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Heaven's Helpers Soup Cafe volunteers, from left, Theresa Martel, Michelle Fitterer and Winifred Heinen prepare the salad bar on Monday morning. "I come here to volunteer as often as I can. I'm retired so I like to do something with my time that's worthwhile," Martel said.

Mark Meier has been tenacious in his efforts to help the less fortunate. When he first opened Heaven’s Helpers Soup Cafe in a small space on Memorial Highway in 2009, he offered free soup and sandwiches for those in need or anyone who visited.

He relied on donations and volunteers to operate his soup cafe. It was his labor of love and a way to share his faith. 

By the time he closed his Memorial Highway location in May 2015, he was serving 100 to more than 200 people six days a week. He pursued a larger facility closer to the people who need his services. In January 2018, he reopened at 220 N. 23rd St. in Bismarck. 

This time, he has more space to work with and has expanded his services. The soup cafe still counts on volunteers and donations to remain open. 

“We need about 28 volunteers every day just to be able to make this run,” Meier told the Tribune recently. And that’s become a problem as people have less time because of warmer weather activities such as vacations. The soup cafe needs more volunteers to remain open during dinner hours. 

Volunteers work two-hour shifts with duties including preparing food, waiting tables and cleaning up. To help requires a commitment of time, but volunteers say they get a lot of satisfaction in helping. 

There are other services available in Bismarck-Mandan like The Banquet and food pantries. The food cafe is open from 11 a.m. to 7 p.m. every day but Sunday. That adds up to a lot of volunteer hours.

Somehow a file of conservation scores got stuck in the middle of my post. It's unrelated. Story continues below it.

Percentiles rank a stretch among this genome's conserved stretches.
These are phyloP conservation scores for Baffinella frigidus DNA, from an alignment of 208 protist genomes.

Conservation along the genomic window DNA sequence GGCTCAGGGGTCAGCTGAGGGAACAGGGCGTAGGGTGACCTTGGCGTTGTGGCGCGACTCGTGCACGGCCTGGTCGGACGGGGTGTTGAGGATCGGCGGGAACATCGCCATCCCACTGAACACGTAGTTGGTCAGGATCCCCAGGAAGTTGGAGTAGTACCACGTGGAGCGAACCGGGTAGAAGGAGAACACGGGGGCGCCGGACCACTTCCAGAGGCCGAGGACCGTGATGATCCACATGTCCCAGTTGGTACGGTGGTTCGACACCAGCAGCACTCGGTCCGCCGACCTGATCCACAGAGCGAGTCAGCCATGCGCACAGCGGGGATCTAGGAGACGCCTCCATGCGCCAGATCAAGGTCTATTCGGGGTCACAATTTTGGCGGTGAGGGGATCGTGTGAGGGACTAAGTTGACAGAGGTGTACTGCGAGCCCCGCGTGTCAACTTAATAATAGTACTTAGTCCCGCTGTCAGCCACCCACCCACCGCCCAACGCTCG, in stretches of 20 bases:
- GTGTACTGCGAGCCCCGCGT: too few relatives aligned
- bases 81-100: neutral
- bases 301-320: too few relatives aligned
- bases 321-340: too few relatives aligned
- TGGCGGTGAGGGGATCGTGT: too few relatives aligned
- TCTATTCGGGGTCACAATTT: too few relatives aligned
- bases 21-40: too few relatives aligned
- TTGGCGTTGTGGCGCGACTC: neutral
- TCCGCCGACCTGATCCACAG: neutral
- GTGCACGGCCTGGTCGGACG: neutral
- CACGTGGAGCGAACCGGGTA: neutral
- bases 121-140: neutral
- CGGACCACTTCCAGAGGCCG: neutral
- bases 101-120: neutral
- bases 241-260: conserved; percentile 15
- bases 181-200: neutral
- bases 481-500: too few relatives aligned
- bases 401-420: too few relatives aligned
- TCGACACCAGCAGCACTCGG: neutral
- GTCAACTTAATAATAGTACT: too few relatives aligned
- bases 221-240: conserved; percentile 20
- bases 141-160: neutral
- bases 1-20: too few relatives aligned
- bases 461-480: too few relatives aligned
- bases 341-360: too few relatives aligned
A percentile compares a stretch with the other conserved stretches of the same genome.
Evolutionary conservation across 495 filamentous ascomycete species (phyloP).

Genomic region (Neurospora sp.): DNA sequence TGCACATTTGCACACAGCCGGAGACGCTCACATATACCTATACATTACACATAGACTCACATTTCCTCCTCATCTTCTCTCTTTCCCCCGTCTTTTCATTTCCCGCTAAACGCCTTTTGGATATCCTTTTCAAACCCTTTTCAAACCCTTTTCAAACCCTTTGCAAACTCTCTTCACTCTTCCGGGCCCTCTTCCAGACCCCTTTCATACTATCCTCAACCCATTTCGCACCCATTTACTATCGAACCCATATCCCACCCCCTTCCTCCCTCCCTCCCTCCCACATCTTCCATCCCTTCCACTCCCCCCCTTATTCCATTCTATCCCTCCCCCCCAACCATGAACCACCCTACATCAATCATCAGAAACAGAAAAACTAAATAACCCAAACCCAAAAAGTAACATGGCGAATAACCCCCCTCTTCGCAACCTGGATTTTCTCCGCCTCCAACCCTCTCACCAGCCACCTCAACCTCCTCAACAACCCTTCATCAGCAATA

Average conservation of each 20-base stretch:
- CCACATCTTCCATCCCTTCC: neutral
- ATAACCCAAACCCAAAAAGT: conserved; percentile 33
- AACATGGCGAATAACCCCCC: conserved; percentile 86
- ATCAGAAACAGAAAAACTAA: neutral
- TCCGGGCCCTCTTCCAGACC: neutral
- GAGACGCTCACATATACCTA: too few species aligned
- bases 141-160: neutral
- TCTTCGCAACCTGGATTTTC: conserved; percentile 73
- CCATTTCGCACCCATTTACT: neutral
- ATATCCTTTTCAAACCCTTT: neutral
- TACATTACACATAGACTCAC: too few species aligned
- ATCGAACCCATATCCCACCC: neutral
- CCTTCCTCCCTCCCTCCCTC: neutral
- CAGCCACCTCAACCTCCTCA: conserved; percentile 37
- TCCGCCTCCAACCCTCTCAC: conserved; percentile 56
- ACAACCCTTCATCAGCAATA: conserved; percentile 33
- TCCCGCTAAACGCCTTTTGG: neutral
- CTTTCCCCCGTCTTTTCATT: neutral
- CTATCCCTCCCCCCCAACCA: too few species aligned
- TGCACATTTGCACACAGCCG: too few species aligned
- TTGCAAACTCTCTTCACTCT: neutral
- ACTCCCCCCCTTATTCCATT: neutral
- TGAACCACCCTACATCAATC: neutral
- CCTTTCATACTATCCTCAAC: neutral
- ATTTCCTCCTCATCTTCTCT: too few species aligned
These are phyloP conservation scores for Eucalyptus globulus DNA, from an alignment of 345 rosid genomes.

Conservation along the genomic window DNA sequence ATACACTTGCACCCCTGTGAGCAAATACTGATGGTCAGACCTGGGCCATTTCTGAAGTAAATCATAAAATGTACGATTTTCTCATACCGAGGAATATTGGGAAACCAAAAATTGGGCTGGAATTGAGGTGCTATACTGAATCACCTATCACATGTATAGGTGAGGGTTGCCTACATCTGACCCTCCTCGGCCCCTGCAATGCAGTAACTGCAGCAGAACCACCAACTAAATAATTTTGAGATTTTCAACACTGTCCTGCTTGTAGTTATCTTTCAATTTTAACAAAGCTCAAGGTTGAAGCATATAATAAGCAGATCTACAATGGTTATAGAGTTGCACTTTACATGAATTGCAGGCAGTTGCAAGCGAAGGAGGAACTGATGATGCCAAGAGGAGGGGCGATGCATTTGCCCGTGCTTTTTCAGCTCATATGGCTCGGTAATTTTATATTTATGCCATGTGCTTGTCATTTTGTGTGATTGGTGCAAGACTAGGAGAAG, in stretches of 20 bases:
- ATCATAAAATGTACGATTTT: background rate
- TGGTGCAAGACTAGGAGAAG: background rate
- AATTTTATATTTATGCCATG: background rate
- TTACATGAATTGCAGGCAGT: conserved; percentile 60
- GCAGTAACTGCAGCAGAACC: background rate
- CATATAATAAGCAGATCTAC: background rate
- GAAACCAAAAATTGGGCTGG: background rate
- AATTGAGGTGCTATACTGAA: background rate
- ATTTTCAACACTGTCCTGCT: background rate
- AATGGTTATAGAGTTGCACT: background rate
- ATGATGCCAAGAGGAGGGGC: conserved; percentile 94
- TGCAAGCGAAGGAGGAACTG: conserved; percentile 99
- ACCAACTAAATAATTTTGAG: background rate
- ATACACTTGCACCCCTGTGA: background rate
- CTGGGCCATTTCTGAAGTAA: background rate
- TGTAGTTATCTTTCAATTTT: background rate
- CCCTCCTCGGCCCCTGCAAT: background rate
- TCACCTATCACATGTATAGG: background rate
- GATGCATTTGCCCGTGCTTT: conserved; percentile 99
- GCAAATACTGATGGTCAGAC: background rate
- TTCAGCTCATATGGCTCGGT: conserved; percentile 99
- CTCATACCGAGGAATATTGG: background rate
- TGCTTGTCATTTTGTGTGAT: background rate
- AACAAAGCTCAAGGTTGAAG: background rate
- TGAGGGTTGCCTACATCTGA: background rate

Heaven’s Helpers, The Banquet and others count on groups volunteering and providing a number of volunteers at one time. So there’s a fair amount of demand in the Bismarck-Mandan community for volunteers. We are lucky to have a lot of people providing time to a variety of services. 

It’s not always easy to find time in our busy schedules that involve work, school, church activities and family events to volunteer. However, it would be a shame if Heaven’s Helpers has to reduce its hours. It’s where some go for their daily meals. 

Meier and his supporters have been tireless in their efforts to provide services for those who are less fortunate or need a place to socialize. Meier also likes to share his religious beliefs, but that’s not a requirement for going to the food cafe.

The Tribune has been impressed over the years with Meier’s efforts and gave him a Tribune Award in January. He was nominated for the award by members of the community who believed his accomplishments should be recognized. The Tribune agreed.

The Tribune encourages those who can help Heaven’s Helpers or any of the other groups in need of volunteers to do so. Sometimes government help is necessary, but it’s always best when the community helps itself.

Editor's note: In a June 6 editorial, the Tribune erred in reporting that North Dakota veteran Bob Feland was at the D-Day landing. Scott Nelson, who interviewed Feland for a veteran history project in 2004, said Feland made numerous amphibious landings during World War II but not the Normandy landing.

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